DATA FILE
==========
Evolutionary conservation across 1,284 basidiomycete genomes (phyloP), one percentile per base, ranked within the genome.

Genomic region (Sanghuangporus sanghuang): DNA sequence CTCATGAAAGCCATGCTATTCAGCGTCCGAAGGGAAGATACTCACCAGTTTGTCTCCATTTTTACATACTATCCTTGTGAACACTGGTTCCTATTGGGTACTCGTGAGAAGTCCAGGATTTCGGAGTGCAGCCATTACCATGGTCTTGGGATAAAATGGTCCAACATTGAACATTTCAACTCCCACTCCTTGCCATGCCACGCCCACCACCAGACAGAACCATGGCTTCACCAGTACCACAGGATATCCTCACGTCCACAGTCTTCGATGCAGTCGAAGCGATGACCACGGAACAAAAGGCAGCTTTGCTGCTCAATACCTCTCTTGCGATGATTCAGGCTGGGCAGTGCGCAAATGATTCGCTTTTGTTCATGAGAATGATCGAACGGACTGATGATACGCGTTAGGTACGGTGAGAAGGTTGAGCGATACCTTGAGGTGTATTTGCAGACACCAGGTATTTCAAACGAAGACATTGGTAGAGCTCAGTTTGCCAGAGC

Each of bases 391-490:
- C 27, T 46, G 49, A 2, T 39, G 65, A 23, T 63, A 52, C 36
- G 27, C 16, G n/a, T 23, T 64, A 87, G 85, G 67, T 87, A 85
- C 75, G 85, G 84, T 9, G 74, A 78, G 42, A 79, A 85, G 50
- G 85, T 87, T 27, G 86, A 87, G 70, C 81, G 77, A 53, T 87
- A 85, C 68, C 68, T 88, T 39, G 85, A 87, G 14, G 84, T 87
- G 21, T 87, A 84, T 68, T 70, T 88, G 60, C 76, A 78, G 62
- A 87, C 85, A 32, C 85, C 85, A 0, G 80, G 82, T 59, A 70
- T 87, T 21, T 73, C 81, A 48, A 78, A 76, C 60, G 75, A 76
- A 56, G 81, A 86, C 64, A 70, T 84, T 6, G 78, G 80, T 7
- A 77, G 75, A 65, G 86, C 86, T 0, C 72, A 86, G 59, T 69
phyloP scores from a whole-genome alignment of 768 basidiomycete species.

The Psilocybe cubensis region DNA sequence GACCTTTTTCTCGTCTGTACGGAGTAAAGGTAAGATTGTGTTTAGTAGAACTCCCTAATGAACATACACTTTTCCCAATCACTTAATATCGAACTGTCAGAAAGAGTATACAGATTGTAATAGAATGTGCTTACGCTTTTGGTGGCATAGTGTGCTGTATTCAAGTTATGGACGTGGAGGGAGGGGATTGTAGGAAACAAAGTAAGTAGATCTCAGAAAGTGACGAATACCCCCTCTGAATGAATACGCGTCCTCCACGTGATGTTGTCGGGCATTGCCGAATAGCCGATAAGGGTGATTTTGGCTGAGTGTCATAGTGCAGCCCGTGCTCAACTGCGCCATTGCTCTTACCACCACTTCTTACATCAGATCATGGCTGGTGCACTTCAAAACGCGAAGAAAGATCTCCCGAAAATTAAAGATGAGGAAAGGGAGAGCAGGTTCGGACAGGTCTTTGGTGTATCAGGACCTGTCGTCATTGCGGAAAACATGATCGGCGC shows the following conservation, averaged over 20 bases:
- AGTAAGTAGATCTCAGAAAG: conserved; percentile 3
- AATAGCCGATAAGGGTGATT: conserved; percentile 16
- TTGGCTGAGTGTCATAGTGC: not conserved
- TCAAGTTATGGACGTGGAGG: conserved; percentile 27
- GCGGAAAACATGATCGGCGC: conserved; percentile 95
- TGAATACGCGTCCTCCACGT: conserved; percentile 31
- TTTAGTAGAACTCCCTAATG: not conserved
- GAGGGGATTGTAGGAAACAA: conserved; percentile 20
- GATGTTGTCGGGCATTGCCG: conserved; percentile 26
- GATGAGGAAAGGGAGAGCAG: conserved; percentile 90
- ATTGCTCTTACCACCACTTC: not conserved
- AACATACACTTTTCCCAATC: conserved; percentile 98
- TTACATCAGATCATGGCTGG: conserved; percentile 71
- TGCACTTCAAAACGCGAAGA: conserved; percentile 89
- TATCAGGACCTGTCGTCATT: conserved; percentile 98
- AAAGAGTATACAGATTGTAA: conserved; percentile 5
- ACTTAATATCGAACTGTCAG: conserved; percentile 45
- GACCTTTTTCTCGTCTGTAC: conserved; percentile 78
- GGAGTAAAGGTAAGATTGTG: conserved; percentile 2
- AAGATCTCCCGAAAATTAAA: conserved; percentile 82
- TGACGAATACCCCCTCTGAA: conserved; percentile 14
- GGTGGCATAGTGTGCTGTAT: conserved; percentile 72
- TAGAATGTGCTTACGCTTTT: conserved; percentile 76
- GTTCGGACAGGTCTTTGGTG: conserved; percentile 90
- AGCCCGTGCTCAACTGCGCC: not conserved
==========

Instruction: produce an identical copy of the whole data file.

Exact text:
Evolutionary conservation across 1,284 basidiomycete genomes (phyloP), one percentile per base, ranked within the genome.

Genomic region (Sanghuangporus sanghuang): DNA sequence CTCATGAAAGCCATGCTATTCAGCGTCCGAAGGGAAGATACTCACCAGTTTGTCTCCATTTTTACATACTATCCTTGTGAACACTGGTTCCTATTGGGTACTCGTGAGAAGTCCAGGATTTCGGAGTGCAGCCATTACCATGGTCTTGGGATAAAATGGTCCAACATTGAACATTTCAACTCCCACTCCTTGCCATGCCACGCCCACCACCAGACAGAACCATGGCTTCACCAGTACCACAGGATATCCTCACGTCCACAGTCTTCGATGCAGTCGAAGCGATGACCACGGAACAAAAGGCAGCTTTGCTGCTCAATACCTCTCTTGCGATGATTCAGGCTGGGCAGTGCGCAAATGATTCGCTTTTGTTCATGAGAATGATCGAACGGACTGATGATACGCGTTAGGTACGGTGAGAAGGTTGAGCGATACCTTGAGGTGTATTTGCAGACACCAGGTATTTCAAACGAAGACATTGGTAGAGCTCAGTTTGCCAGAGC

Each of bases 391-490:
- C 27, T 46, G 49, A 2, T 39, G 65, A 23, T 63, A 52, C 36
- G 27, C 16, G n/a, T 23, T 64, A 87, G 85, G 67, T 87, A 85
- C 75, G 85, G 84, T 9, G 74, A 78, G 42, A 79, A 85, G 50
- G 85, T 87, T 27, G 86, A 87, G 70, C 81, G 77, A 53, T 87
- A 85, C 68, C 68, T 88, T 39, G 85, A 87, G 14, G 84, T 87
- G 21, T 87, A 84, T 68, T 70, T 88, G 60, C 76, A 78, G 62
- A 87, C 85, A 32, C 85, C 85, A 0, G 80, G 82, T 59, A 70
- T 87, T 21, T 73, C 81, A 48, A 78, A 76, C 60, G 75, A 76
- A 56, G 81, A 86, C 64, A 70, T 84, T 6, G 78, G 80, T 7
- A 77, G 75, A 65, G 86, C 86, T 0, C 72, A 86, G 59, T 69
phyloP scores from a whole-genome alignment of 768 basidiomycete species.

The Psilocybe cubensis region DNA sequence GACCTTTTTCTCGTCTGTACGGAGTAAAGGTAAGATTGTGTTTAGTAGAACTCCCTAATGAACATACACTTTTCCCAATCACTTAATATCGAACTGTCAGAAAGAGTATACAGATTGTAATAGAATGTGCTTACGCTTTTGGTGGCATAGTGTGCTGTATTCAAGTTATGGACGTGGAGGGAGGGGATTGTAGGAAACAAAGTAAGTAGATCTCAGAAAGTGACGAATACCCCCTCTGAATGAATACGCGTCCTCCACGTGATGTTGTCGGGCATTGCCGAATAGCCGATAAGGGTGATTTTGGCTGAGTGTCATAGTGCAGCCCGTGCTCAACTGCGCCATTGCTCTTACCACCACTTCTTACATCAGATCATGGCTGGTGCACTTCAAAACGCGAAGAAAGATCTCCCGAAAATTAAAGATGAGGAAAGGGAGAGCAGGTTCGGACAGGTCTTTGGTGTATCAGGACCTGTCGTCATTGCGGAAAACATGATCGGCGC shows the following conservation, averaged over 20 bases:
- AGTAAGTAGATCTCAGAAAG: conserved; percentile 3
- AATAGCCGATAAGGGTGATT: conserved; percentile 16
- TTGGCTGAGTGTCATAGTGC: not conserved
- TCAAGTTATGGACGTGGAGG: conserved; percentile 27
- GCGGAAAACATGATCGGCGC: conserved; percentile 95
- TGAATACGCGTCCTCCACGT: conserved; percentile 31
- TTTAGTAGAACTCCCTAATG: not conserved
- GAGGGGATTGTAGGAAACAA: conserved; percentile 20
- GATGTTGTCGGGCATTGCCG: conserved; percentile 26
- GATGAGGAAAGGGAGAGCAG: conserved; percentile 90
- ATTGCTCTTACCACCACTTC: not conserved
- AACATACACTTTTCCCAATC: conserved; percentile 98
- TTACATCAGATCATGGCTGG: conserved; percentile 71
- TGCACTTCAAAACGCGAAGA: conserved; percentile 89
- TATCAGGACCTGTCGTCATT: conserved; percentile 98
- AAAGAGTATACAGATTGTAA: conserved; percentile 5
- ACTTAATATCGAACTGTCAG: conserved; percentile 45
- GACCTTTTTCTCGTCTGTAC: conserved; percentile 78
- GGAGTAAAGGTAAGATTGTG: conserved; percentile 2
- AAGATCTCCCGAAAATTAAA: conserved; percentile 82
- TGACGAATACCCCCTCTGAA: conserved; percentile 14
- GGTGGCATAGTGTGCTGTAT: conserved; percentile 72
- TAGAATGTGCTTACGCTTTT: conserved; percentile 76
- GTTCGGACAGGTCTTTGGTG: conserved; percentile 90
- AGCCCGTGCTCAACTGCGCC: not conserved